Miranda Warning Q&A
Q: I was not read my Miranda warnings after being arrested. Can my charges be dropped?
A: Miranda warnings generally require a police or other enforcement officer to advise a suspect about the suspect’s right to remain silent, the suspect’s right to an attorney (public defender, if cannot afford an attorney), the suspect’s ability to waive his or her rights; and a warning that what is said to them can be used against the suspect. However, the police are only required to give Miranda warnings when a person is in custody (not free to leave) and the person is being interrogated. Miranda warnings are not required when the suspect has information about an imminent threat to public safety. Miranda warnings are also not required when the person being questioned is not in custody. Thus, if you are not in custody (you are not being detained and are free to leave), a police officer does not have to give you Miranda warnings before asking you questions. However, in your case, you stated you were arrested, and thus clearly “in custody.” Thus, Miranda warnings are required after the point that you were no longer free to leave, however, only if you were being interrogated. Basic questions about your identity (name and address) do not require Miranda warnings. Also, any statements you make spontaneously without being asked can be used against you and do not require Miranda warnings. Thus, whether Miranda warnings were required and whether you can exclude incriminating statements will depend on whether you were in custody, being interrogated and/or whether you were simply volunteering information.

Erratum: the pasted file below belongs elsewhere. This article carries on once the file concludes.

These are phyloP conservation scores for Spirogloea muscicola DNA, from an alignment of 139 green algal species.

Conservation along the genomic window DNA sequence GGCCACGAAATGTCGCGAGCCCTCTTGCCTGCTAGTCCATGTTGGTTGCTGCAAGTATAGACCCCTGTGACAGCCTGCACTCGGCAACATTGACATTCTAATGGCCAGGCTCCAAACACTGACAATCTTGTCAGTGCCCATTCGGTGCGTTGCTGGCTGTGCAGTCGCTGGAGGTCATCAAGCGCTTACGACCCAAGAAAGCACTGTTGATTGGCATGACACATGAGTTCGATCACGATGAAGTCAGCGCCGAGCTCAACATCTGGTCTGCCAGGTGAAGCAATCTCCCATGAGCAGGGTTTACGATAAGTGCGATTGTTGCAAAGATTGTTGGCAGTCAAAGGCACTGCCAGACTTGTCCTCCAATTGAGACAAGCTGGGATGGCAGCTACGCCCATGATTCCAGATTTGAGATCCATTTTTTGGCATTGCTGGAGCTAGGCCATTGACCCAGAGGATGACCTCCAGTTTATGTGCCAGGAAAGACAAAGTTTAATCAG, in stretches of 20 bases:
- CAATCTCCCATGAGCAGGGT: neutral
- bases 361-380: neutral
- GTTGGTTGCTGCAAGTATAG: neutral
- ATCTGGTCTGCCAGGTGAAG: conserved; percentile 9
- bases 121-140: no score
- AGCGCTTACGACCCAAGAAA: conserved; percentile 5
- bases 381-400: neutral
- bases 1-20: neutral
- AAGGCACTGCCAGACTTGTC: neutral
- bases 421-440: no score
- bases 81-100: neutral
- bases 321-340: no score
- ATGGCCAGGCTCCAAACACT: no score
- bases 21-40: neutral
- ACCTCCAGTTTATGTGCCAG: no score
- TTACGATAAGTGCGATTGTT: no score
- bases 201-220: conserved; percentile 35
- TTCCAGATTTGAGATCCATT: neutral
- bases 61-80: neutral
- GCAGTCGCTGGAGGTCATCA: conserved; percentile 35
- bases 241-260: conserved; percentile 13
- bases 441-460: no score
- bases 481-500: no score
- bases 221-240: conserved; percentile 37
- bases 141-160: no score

Here at Trachtman Law, we have the experience in criminal defense law to help you with your case. Please call our office at 702-474-0404 and we can set an appointment to discuss in more detail the events that resulted in your arrest.